David Bourget (Western Ontario)
David Chalmers (ANU, NYU)
Rafael De Clercq
Jack Alan Reynolds
Learn more about PhilPapers
Darwin oﬀered an intriguing answer to the species problem. He doubted the existence of the species category as a real category in nature, but he did not doubt the existence of those taxa called ‘‘species’’. And despite his scepticism of the species category, Darwin continued using the word ‘‘species’’. Many have said that Darwin did not understand the nature of species. Yet his answer to the species problem is both theoretically sound and practical. On the theoretical side, DarwinÕs answer is conﬁrmed by contemporary biology, and it oﬀers a more satisfactory answer to the species problem than recent attempts to save the species category. On the practical side, DarwinÕs answer frees us from the search for the correct theoretical deﬁnition of ‘‘species’’. But at the same time it does not require that we banish the word ‘‘species’’ from biology as some recent sceptics of the species category advocate. Ó The Willi Hennig Society 2010
|Keywords||No keywords specified (fix it)|
|Categories||categorize this paper)|
Setup an account with your affiliations in order to access resources via your University's proxy server
Configure custom proxy (use this if your affiliation does not provide a proxy)
|Through your library||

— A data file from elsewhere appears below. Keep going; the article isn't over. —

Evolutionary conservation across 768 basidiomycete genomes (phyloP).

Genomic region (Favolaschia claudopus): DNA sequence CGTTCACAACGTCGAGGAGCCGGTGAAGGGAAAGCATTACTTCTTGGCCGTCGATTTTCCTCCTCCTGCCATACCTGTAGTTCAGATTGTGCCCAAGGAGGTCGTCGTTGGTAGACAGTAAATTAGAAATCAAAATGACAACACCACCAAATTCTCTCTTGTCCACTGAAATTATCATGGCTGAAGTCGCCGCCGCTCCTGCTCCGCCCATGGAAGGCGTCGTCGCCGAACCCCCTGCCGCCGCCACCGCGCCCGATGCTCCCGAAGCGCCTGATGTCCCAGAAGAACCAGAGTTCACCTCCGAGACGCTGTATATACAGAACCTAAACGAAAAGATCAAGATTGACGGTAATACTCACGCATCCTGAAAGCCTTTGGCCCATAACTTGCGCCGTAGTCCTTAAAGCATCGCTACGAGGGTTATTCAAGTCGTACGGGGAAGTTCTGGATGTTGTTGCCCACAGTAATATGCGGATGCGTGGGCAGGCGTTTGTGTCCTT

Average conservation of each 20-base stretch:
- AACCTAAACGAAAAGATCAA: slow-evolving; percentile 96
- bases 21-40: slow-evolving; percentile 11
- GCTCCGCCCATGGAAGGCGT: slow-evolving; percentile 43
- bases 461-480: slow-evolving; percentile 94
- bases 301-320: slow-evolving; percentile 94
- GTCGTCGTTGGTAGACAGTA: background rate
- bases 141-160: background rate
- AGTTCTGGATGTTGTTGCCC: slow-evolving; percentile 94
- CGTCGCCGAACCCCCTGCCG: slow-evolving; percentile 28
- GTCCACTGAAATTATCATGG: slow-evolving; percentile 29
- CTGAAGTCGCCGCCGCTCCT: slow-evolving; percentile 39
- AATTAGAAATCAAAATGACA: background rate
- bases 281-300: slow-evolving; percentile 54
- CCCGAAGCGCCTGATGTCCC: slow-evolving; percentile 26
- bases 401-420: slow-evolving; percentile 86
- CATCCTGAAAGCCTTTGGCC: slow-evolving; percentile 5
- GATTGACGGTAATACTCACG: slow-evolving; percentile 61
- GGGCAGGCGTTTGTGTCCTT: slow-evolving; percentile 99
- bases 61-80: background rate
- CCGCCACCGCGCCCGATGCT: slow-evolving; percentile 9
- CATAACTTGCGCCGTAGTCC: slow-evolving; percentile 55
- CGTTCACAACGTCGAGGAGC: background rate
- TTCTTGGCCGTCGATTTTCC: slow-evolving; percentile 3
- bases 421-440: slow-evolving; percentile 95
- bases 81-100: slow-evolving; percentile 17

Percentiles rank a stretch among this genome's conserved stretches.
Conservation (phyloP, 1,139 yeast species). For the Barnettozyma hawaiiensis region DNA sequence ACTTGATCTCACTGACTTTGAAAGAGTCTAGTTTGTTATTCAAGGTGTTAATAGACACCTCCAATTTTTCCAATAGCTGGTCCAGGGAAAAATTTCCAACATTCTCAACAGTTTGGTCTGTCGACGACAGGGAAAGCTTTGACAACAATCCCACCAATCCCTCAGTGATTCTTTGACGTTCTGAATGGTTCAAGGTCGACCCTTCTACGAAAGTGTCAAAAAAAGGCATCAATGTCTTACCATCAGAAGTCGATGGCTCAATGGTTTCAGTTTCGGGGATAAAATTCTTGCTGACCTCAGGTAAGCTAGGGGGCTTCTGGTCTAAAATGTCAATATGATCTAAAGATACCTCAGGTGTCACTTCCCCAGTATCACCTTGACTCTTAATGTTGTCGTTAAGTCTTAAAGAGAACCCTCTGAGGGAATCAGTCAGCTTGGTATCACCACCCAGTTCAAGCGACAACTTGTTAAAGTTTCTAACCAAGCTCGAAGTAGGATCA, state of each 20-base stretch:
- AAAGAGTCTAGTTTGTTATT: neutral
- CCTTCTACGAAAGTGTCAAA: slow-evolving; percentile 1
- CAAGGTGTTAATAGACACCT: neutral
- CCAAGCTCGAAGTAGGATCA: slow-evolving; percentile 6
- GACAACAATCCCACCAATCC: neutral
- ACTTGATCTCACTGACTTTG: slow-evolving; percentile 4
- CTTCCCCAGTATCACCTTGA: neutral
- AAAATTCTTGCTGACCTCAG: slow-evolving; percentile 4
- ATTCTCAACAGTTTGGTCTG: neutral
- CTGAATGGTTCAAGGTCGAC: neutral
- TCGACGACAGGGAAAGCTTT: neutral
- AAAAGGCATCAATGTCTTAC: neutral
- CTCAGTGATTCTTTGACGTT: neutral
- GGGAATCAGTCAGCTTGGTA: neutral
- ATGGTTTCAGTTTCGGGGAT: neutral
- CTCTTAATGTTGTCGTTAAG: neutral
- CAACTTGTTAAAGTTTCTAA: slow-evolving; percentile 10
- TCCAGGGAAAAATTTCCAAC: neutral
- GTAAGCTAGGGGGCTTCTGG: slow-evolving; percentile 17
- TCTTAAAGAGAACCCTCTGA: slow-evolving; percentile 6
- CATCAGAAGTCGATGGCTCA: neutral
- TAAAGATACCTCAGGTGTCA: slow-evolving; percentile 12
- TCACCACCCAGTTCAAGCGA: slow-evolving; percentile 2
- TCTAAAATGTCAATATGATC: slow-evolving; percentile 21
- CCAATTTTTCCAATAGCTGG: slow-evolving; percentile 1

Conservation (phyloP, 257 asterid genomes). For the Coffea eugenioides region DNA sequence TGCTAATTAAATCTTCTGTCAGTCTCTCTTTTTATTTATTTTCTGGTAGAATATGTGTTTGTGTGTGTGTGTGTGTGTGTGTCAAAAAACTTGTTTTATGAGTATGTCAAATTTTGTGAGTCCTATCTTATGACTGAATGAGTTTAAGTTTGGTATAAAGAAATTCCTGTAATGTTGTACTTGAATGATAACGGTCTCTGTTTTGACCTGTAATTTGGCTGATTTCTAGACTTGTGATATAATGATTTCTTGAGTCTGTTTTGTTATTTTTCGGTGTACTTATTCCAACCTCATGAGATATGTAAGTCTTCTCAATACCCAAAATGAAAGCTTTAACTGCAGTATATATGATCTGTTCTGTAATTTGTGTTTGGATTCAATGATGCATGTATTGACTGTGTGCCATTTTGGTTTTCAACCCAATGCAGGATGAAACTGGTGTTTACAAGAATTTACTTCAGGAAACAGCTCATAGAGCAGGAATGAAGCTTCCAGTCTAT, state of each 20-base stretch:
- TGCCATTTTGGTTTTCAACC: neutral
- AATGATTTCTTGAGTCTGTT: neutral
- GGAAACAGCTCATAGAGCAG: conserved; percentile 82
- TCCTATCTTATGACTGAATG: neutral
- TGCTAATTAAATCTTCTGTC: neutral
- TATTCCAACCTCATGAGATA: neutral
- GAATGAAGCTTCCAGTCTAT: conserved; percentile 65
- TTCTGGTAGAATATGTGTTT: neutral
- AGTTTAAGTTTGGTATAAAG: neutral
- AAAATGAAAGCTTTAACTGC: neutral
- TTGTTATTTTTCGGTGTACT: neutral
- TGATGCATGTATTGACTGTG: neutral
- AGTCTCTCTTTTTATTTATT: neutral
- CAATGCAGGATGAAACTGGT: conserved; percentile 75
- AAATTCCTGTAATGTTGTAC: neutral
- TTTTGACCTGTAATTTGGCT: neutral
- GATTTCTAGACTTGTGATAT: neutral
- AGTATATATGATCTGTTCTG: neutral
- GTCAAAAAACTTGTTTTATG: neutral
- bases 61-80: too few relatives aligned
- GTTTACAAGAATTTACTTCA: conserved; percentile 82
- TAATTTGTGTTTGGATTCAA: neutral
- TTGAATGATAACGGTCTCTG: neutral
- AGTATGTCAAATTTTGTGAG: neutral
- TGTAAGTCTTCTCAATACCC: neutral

References found in this work BETA
No references found.
Citations of this work BETA
No citations found.
Similar books and articles
Marc Ereshefsky (2010). Darwin's Solution to the Species Problem. Synthese 175 (3):405 - 425.
Marc Ereshefsky (2010). Microbiology and the Species Problem. Biology and Philosophy 25 (4):553-568.
Marc Ereshefsky (1998). Species Pluralism and Anti-Realism. Philosophy of Science 65 (1):103-120.
Ingo Brigandt (2003). Species Pluralism Does Not Imply Species Eliminativism. Philosophy of Science 70 (5):1305–1316.
Mark Ridley (1989). The Cladistic Solution to the Species Problem. Biology and Philosophy 4 (1):1-16.
Phillip R. Sloan (2009). Originating Species : Darwin on the Species Problem. In Michael Ruse & Robert J. Richards (eds.), The Cambridge Companion to the "Origin of Species". Cambridge University Press.
Samuel Alexander (2013). Infinite Graphs in Systematic Biology, with an Application to the Species Problem. Acta Biotheoretica 61 (2):181--201.
Bradley E. Wilson (1995). A (Not-so-Radical) Solution to the Species Problem. Biology and Philosophy 10 (3):339-356.
Ernst Mayr (1996). What is a Species, and What is Not? Philosophy of Science 63 (2):262-277.
James Mallet (2010). Why Was Darwin's View of Species Rejected by Twentieth Century Biologists? Biology and Philosophy 25 (4):497-527.
Jean Gayon (1996). The Individuality of the Species: A Darwinian Theory? — From Buffon to Ghiselin, and Back to Darwin. [REVIEW] Biology and Philosophy 11 (2):215-244.
David N. Stamos (2002). Species, Languages, and the Horizontal/Vertical Distinction. Biology and Philosophy 17 (2):171-198.
Richard A. Richards (2010). The Species Problem: A Philosophical Analysis. Cambridge University Press.
Added to index2011-05-14
Total downloads38 ( #52,973 of 1,410,009 )
Recent downloads (6 months)1 ( #177,059 of 1,410,009 )
How can I increase my downloads?